The 14th annual African Investigative Journalism Conference kicked off with a keynote address from leading UK investigative journalist Ben De Pear at Wits University on Monday, October 29.
Increasing safety concerns, fake news and cross-border co-operation have taken centre stage as the key issues to be discussed at the 2018 African Investigative Journalism Conference (AIJC). The conference was launched on Monday, October 29, at the Wits University Science Stadium.
Caxton Professor of Journalism at Wits, Anton Harber, welcomed delegates from 40 different countries to the conference. Harber acknowledged the role that investigative journalism has played in the resignation of former president Jacob Zuma and the subsequent coverage of President Cyril Ramaphosa’s term.
The keynote speaker, Ben De Pear from UK-based Channel 4 News, drew parallels between the Cambridge Analytica scandal in the US and the Bell Pottinger scandal in South Africa. He said that journalists are operating in an era of a “global misinformation industry” characterised by the targeted use of troll accounts, fake news, doctored videos and images to influence politics by exploiting voters’ fears.
De Pear, who was instrumental in exposing the Cambridge Analytica scandal, discussed the various methods journalists used to expose the company’s role in influencing votes in elections in the United States, Kenya, Mexico, Nigeria, among other countries.
The journalists’ methods included undercover recordings of Cambridge Analytica CEO, Alexander Nicks, as well as co-operation with journalists in other countries, such as Kenya, where the company had played a role in the elections process.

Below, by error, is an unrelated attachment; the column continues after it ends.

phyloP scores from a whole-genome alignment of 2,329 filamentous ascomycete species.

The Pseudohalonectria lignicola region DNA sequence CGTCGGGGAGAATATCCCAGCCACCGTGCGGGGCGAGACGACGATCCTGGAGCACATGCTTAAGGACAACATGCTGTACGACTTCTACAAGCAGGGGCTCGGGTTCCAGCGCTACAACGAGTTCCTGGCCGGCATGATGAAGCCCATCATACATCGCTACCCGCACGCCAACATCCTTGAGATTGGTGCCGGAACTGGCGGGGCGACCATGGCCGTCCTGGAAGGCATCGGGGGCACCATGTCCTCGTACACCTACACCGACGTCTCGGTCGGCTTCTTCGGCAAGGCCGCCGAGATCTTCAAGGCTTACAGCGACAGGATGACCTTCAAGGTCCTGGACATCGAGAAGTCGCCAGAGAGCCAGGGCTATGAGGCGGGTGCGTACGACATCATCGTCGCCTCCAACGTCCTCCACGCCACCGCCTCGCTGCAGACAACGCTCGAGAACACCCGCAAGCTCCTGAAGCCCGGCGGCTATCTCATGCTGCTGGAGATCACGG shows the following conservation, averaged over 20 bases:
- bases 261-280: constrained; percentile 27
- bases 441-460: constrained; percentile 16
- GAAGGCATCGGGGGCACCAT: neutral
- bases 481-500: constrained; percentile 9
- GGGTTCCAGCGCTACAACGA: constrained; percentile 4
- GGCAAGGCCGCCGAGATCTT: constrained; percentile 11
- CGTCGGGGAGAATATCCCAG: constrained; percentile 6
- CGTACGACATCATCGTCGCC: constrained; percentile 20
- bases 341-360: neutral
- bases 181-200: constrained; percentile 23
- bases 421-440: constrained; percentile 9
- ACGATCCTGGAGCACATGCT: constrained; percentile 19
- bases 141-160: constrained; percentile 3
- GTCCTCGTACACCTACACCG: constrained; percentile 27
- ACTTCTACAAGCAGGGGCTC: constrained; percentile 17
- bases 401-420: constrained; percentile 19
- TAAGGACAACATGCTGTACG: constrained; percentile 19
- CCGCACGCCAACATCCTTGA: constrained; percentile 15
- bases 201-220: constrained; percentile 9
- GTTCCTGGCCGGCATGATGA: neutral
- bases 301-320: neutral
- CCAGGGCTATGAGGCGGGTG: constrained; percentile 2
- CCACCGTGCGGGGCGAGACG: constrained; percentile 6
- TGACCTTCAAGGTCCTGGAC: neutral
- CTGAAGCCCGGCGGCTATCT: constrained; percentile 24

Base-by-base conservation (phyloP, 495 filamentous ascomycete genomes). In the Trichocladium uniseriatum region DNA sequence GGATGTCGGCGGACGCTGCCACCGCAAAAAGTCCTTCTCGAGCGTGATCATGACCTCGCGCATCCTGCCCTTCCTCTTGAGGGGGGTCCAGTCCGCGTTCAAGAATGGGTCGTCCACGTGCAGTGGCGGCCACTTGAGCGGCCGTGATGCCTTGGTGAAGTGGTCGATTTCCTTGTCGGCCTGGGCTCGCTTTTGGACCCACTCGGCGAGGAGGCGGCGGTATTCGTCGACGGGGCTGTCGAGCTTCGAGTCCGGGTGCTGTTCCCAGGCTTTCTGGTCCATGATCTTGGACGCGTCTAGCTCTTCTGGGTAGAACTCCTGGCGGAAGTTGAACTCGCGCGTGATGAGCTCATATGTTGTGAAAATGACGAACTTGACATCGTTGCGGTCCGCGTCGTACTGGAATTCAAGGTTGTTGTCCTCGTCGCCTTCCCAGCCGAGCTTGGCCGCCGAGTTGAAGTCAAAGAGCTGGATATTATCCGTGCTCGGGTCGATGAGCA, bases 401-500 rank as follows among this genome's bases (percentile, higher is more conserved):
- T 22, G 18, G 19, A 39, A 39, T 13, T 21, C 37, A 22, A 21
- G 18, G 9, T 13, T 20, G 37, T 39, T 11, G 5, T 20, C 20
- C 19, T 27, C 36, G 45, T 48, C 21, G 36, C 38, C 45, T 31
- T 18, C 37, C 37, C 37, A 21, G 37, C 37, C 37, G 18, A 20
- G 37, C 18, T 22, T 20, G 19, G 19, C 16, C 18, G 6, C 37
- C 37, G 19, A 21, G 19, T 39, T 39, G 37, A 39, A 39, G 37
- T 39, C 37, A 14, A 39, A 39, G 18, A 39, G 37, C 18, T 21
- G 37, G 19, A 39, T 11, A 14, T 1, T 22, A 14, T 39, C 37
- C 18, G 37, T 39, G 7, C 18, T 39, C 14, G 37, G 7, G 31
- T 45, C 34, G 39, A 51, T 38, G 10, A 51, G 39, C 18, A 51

“We’ve entered a new information era where people are being bombarded with fake news and misinformation with the intention to mislead,” De Pear told the audience. “Journalists are the last line of defence against fake news.”
De Pear, who has worked as a journalist since 1994, told Wits Vuvuzela that over the years, fake news and the safety of journalists has become a pressing issue.
“It’s very dangerous now. When I first started working we used to report in war zones but now it’s impossible to report in Syria because they want you to declare which side you are on,” he said.
Harber also stated that issues of safety and security will be prioritised in this year’s conference.
“The need for cross border work through the Lotto Project is also strong in this year’s conference because stories are no longer confined to one country,” Harber told Wits Vuvuzela.
The conference will run from October 29–31. It has attracted 350 attendees and is hosting 70 speakers from 30 different countries.